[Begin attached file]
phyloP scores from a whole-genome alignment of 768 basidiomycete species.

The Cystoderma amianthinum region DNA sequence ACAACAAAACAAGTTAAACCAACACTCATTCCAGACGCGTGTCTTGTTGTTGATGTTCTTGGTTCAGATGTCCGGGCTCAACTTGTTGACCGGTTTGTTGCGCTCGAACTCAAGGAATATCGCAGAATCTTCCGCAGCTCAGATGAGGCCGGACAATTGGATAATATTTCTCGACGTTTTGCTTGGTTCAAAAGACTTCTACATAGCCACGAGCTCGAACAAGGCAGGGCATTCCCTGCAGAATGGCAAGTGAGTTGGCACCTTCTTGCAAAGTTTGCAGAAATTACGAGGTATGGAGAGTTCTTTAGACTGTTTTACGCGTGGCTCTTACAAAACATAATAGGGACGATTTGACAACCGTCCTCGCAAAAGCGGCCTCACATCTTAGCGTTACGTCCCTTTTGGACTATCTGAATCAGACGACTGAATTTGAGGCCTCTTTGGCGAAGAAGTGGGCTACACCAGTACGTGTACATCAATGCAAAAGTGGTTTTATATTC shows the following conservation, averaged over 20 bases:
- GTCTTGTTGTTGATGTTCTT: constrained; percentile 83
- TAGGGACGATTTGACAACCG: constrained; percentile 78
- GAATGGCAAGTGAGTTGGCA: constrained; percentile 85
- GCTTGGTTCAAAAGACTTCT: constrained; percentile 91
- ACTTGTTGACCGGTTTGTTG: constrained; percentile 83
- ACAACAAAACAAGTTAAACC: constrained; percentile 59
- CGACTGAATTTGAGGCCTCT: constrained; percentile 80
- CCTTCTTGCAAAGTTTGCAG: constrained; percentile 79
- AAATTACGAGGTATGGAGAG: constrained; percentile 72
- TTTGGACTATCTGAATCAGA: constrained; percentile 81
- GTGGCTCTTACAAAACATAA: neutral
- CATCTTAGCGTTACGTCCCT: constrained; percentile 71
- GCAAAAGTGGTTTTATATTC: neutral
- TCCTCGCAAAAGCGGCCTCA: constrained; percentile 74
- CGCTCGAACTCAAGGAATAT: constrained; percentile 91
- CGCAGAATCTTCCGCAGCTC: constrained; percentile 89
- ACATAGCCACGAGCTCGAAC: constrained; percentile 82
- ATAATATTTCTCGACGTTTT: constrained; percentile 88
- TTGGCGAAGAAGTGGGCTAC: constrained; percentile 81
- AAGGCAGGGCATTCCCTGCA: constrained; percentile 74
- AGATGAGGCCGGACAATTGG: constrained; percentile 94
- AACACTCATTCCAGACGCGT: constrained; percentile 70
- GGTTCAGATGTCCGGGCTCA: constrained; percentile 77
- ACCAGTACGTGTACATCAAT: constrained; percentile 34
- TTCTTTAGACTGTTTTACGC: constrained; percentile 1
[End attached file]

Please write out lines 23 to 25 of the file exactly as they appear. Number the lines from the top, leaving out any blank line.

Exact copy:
- AGATGAGGCCGGACAATTGG: constrained; percentile 94
- AACACTCATTCCAGACGCGT: constrained; percentile 70
- GGTTCAGATGTCCGGGCTCA: constrained; percentile 77